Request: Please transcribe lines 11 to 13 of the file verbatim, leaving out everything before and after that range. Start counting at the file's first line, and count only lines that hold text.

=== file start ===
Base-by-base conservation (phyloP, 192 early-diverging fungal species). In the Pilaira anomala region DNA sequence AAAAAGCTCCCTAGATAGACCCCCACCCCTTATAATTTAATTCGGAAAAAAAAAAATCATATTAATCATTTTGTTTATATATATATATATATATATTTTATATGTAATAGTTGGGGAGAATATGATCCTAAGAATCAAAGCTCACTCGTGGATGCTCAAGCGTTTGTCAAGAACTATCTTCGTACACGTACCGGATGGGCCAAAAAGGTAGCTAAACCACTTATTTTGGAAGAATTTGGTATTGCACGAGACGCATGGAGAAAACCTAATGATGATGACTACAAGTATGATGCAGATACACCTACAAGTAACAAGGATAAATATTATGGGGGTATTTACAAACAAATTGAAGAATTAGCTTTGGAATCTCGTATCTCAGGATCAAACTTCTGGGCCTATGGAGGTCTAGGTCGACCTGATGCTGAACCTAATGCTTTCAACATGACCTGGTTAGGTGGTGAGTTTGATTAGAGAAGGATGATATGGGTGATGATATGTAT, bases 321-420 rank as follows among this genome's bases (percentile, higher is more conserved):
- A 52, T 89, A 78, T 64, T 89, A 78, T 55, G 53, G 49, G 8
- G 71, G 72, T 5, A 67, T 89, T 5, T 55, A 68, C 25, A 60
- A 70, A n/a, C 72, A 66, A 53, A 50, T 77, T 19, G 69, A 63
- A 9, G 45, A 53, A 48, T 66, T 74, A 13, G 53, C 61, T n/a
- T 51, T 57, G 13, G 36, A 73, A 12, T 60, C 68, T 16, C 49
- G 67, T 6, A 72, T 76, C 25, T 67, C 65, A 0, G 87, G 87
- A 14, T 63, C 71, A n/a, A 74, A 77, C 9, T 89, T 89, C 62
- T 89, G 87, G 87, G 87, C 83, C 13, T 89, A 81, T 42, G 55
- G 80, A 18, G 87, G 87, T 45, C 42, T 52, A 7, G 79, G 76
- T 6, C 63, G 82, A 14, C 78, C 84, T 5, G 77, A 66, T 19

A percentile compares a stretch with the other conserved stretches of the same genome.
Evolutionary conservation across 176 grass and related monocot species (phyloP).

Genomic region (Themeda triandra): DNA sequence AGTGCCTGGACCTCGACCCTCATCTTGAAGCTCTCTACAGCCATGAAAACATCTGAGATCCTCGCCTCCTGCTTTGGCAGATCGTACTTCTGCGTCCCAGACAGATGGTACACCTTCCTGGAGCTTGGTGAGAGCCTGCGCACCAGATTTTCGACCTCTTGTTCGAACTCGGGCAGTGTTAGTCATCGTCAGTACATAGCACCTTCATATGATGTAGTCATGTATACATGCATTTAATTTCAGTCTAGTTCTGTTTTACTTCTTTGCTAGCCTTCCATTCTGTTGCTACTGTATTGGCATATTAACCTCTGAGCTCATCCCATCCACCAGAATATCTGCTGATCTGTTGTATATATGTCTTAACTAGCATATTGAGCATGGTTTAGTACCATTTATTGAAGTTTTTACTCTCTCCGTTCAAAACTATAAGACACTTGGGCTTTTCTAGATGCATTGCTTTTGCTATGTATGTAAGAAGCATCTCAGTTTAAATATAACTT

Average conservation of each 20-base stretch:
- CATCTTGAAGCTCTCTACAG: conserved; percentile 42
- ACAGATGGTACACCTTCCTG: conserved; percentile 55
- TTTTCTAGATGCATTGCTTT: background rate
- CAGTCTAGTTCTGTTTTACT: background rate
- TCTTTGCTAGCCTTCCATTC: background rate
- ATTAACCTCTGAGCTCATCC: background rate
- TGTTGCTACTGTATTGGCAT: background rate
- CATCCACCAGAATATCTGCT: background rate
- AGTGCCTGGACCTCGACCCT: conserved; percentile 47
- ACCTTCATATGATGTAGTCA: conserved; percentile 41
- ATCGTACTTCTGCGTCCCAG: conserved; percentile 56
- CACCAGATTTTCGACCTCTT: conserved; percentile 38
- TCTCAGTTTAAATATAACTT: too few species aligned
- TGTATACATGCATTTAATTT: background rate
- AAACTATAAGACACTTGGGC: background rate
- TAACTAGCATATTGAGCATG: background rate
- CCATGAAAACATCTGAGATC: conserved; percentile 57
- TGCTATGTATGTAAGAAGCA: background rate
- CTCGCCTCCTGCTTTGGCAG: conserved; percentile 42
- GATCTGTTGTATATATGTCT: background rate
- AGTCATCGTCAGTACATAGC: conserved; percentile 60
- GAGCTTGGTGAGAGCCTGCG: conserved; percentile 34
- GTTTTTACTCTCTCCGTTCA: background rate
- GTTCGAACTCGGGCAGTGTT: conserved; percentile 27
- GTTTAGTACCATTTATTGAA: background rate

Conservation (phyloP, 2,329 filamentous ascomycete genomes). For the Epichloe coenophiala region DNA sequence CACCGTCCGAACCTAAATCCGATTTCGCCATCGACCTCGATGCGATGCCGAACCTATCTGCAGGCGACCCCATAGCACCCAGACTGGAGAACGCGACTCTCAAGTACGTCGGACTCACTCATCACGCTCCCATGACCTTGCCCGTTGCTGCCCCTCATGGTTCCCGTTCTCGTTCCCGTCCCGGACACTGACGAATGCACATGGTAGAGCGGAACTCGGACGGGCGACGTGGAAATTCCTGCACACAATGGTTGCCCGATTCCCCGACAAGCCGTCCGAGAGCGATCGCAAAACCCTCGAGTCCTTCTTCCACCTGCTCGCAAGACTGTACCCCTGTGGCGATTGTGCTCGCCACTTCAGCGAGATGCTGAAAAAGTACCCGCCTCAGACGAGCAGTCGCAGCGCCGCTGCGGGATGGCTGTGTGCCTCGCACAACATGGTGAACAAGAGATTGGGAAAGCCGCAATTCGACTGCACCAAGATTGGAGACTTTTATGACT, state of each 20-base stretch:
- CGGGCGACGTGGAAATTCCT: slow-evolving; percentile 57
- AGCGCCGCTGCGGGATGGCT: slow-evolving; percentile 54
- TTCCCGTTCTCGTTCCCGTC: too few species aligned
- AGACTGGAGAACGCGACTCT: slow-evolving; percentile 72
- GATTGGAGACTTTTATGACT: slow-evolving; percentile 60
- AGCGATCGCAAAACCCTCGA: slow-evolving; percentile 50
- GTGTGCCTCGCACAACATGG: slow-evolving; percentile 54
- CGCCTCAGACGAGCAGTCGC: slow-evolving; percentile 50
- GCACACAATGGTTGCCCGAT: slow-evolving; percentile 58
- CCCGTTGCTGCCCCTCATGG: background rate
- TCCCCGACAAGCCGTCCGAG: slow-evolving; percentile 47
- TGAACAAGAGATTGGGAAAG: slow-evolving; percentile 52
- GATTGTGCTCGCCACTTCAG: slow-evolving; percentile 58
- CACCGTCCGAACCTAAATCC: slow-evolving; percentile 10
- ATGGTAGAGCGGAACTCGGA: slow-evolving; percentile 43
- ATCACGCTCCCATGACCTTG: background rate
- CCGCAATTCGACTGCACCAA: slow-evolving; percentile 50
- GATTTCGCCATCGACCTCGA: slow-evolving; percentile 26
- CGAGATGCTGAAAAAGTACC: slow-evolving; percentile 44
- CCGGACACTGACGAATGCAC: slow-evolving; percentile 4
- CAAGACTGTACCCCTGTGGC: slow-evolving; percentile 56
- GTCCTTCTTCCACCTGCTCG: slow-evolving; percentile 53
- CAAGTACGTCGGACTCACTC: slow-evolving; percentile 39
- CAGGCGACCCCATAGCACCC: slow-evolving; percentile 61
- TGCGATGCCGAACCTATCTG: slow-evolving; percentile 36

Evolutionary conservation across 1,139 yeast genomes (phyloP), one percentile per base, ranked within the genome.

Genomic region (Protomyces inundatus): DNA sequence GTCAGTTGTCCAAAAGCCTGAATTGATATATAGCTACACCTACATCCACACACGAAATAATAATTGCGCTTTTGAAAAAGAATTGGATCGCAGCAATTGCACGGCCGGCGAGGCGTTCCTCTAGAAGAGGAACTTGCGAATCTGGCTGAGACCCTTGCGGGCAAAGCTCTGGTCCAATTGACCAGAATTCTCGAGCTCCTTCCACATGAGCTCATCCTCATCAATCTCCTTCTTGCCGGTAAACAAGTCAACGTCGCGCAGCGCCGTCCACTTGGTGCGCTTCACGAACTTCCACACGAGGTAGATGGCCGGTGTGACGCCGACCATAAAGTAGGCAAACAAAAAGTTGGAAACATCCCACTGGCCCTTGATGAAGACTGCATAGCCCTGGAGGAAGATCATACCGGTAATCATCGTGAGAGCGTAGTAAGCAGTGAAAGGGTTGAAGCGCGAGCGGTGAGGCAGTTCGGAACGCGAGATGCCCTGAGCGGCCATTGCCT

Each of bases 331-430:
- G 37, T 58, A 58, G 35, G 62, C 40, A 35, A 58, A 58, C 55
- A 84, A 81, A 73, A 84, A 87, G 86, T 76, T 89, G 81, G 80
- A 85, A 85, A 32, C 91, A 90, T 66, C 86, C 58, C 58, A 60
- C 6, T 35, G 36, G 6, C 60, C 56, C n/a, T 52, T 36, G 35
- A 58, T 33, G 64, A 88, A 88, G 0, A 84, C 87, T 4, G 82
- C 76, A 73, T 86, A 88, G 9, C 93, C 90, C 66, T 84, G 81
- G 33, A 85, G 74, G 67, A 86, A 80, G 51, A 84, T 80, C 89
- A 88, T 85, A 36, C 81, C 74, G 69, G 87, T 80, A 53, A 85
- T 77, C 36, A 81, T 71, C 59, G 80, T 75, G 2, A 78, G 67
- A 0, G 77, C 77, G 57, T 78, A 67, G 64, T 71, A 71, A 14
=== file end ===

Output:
- T 6, C 63, G 82, A 14, C 78, C 84, T 5, G 77, A 66, T 19

A percentile compares a stretch with the other conserved stretches of the same genome.
Evolutionary conservation across 176 grass and related monocot species (phyloP).